Germiston (Ekurhuleni), South AfricaGermany’s World Hammer Throw champion Betty Heidler stole the limelight at the Yellow Pages Series Meet at Germiston in Ekurhuleni, South Africa on Friday (06) night.
This final meet of the six leg Yellow Pages series stands out for the number of athletes who achieved the World Championships B qualifying standard and sets the stage for the South Africa Senior National Championship next weekend. It is the last opportunity on the domestic scene to achieve the more stringent World Championships A qualifying standard.
74.25m world lead for Heidler
Heidler clinched victory in the women’s Hammer Throw with a world leading 74.25m. The level of competition was such that her compatriot Kathrin Klaas (73.34) also achieved the World Championships A standard qualifier. Andrea Bunjes (68.32), was inside the B Standard.
“My objective returning to South Africa during the European winter was to get the whole business of qualifying for the World championship out of the way,” Heidler said. “I was not convinced with the 67m I throw in the snowy condition last month.”
“Although I reside in Frankfurt, Berlin is my hometown. Therefore the world championship is going to be very special to me. I want to win the gold medal again. This time before my own home crowd.”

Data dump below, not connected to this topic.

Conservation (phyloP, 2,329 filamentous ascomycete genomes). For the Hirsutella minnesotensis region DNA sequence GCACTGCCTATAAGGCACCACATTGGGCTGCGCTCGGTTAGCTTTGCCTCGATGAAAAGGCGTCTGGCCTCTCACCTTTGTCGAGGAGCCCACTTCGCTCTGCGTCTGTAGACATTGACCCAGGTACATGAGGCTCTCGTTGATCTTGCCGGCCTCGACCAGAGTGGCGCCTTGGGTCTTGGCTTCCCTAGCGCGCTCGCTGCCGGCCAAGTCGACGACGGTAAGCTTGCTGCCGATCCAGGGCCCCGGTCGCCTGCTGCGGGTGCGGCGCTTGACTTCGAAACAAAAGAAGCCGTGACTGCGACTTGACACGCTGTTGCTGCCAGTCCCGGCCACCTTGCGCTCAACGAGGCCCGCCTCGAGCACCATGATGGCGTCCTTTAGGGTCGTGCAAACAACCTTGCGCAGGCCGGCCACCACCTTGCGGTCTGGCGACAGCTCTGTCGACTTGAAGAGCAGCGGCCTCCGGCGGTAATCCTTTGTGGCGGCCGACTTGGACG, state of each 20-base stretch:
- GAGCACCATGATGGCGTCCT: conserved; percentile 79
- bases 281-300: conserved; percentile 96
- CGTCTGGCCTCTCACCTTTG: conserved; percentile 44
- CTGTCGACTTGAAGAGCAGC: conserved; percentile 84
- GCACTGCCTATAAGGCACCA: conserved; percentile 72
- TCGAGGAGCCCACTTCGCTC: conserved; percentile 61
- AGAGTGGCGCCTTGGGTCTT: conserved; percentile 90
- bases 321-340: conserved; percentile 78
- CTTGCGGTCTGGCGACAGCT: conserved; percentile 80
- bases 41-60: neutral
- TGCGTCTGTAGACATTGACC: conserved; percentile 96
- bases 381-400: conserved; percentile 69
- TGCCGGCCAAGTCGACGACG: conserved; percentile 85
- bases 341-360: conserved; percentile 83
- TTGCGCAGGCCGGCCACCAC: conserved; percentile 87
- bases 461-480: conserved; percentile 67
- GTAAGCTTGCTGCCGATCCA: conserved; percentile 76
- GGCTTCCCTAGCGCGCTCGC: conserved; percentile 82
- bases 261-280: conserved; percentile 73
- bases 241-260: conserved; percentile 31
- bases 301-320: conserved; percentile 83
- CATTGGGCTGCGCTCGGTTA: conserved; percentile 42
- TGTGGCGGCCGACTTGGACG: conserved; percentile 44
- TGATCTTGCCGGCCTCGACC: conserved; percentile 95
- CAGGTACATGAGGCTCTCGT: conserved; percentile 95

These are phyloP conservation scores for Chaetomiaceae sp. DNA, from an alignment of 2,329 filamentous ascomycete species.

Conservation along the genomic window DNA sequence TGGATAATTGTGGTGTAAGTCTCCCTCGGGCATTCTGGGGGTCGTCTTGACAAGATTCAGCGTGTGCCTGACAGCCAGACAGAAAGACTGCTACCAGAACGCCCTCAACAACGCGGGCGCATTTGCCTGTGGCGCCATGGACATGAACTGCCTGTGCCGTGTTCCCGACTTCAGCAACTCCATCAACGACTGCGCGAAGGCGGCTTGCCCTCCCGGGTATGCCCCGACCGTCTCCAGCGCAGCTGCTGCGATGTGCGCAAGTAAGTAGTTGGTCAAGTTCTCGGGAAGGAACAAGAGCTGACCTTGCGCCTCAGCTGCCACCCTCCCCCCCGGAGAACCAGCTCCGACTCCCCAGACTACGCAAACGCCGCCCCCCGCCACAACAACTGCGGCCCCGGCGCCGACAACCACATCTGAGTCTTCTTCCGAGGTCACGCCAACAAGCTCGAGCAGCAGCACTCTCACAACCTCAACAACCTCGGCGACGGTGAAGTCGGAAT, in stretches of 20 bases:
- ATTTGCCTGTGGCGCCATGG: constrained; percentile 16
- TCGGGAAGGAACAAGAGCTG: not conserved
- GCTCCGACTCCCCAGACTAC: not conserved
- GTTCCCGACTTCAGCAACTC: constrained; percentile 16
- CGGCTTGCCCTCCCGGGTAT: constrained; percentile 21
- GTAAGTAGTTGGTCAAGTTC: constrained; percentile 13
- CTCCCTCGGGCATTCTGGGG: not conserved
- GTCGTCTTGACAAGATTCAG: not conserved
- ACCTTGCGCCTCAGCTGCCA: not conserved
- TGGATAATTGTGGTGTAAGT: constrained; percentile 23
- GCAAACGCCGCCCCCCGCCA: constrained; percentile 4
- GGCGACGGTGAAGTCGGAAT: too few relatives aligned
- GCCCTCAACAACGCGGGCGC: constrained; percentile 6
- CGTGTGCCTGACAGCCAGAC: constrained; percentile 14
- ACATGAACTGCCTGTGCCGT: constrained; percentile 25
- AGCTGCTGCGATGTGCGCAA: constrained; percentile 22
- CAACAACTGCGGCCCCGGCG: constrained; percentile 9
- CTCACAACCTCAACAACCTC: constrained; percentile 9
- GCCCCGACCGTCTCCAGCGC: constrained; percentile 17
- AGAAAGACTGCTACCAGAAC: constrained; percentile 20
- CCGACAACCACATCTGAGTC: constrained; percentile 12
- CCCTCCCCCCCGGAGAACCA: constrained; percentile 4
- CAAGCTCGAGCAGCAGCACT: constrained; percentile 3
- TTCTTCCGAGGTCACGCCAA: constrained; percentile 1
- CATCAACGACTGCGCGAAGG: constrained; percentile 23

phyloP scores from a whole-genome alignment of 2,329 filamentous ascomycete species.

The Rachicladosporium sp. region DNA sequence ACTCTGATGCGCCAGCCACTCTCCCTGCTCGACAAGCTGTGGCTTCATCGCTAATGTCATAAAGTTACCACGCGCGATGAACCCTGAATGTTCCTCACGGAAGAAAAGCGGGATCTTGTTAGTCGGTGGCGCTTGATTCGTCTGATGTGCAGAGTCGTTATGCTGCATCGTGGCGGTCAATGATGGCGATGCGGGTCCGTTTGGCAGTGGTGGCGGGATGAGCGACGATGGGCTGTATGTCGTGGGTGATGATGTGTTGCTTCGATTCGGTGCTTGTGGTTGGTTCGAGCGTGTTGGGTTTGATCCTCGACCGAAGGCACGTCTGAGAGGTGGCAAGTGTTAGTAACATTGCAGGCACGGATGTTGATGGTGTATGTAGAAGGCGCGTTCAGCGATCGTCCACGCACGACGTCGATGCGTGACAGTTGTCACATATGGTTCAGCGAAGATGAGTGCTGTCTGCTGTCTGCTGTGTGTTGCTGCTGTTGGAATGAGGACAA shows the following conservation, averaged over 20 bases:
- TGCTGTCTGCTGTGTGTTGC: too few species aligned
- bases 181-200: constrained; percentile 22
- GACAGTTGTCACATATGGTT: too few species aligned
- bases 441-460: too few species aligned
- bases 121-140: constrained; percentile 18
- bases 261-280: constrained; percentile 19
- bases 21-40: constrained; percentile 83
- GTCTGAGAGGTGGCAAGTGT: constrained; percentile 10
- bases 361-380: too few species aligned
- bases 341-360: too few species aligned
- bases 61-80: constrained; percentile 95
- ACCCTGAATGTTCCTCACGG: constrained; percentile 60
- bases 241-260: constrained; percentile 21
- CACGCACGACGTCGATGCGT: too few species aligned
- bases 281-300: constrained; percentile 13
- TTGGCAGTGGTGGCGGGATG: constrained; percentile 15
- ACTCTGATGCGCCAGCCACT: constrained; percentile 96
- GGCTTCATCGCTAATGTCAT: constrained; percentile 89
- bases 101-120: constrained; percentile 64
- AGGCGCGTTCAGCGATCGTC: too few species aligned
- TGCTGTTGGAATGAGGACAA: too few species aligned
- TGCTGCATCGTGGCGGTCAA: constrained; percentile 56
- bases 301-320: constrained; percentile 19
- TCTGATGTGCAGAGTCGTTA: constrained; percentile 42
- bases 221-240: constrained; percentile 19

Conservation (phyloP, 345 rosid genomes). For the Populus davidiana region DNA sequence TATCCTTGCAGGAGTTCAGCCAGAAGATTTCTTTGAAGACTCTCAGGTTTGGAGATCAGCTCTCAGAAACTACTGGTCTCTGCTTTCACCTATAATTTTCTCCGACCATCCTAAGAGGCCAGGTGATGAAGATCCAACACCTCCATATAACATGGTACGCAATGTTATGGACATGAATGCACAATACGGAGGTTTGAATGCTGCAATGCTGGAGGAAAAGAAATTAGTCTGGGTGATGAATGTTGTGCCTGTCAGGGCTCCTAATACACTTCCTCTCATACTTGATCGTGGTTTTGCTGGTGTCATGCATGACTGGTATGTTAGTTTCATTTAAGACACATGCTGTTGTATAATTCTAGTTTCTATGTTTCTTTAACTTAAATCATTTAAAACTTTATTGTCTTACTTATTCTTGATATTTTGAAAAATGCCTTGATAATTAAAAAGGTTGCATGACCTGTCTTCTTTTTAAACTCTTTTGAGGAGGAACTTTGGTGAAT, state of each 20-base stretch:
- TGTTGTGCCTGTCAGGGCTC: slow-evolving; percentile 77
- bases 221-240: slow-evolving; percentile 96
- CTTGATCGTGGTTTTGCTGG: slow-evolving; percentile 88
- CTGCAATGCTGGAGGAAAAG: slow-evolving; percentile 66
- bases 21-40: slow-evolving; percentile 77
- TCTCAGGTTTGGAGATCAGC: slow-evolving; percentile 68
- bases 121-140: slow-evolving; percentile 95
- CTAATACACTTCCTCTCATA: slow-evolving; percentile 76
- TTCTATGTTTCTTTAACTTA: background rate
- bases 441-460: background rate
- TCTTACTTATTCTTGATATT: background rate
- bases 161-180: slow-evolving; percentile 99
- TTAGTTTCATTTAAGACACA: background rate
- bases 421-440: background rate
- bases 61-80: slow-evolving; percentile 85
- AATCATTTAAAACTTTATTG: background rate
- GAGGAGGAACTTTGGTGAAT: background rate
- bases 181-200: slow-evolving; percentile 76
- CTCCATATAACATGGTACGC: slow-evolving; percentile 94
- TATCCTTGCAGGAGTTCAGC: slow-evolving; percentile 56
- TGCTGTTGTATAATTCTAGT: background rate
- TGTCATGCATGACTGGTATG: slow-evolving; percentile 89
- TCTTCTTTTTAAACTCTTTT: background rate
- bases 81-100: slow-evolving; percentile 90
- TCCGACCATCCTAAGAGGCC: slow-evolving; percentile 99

800m thrillers – Semenya new teen 800m sensation?
On the track aggressive front running in both the men’s and women’s 800m races was key not just for victory but also achieving the World Championships B qualifier. Mbualeni Mulaudzi prevailed in the men’s contest covering the distance in 1:45.65.
“I had to take control of the race if I was to run a fast time in my first 800m of the season,” Mulaudzi explained. “After competing in the 1500m in the previous three meets, I banked on endurance to achieve my goal. I have not begun basic speed work. So this could be a successful season.”
Meanwhile in the women’s contest, 18-year-old new-find Caster Semenya improved her lifetime best from last week in Stellenbosch by over three seconds with a winning time of 2:00.58. This is the fastest time by a South African since 1983. She ranks fourth on South Africa’s all-time list.
“I just followed my coach’s (Michael Seme) advice. He told me to run my own race and I am basically a front runner. My goal is to make an international impact. Maybe the Africa Junior Championships (in Equatorial Guinea in July) will be a good platform to do that,” said a confident Semenya.
Zimbabwean Talkmore Nyongani held off a spirited challenge on the home straight from his training partner Pieter Smith to win the 400m. Nyongani clocked 45.75 while Smith improved his personal best by a tenth of a second to 45.86.
“Although I did not make the World Championships A standard this time is decent. It should earn me invitations to various African International meets in the coming months. I want to do well here in Africa before competing in Europe,” said Nyongani.
In the shorter sprints Stephane Buckland pulled a double clocking 10.41(100m) and 20.60 (200m). Africa women’s 200m champion Isabel le Roux (23.11) prevailed in the 200m ahead of Tsholofelo Thipe (23.30). While Thipe improved her 100m career best by 0.10 to 11.40.
Other notable performances came from long jumper Khotso Mokoena (8.10m), while Louis van Zyl (49.68) and Malaysia Norasella Mohd Khalid (56.97) emerged winners in the men’s and women’s 400m Hurdles. South Africa (39.59) edged Mauritius (39.72) in the 4x100m relay
Mark Ouma for the IAAF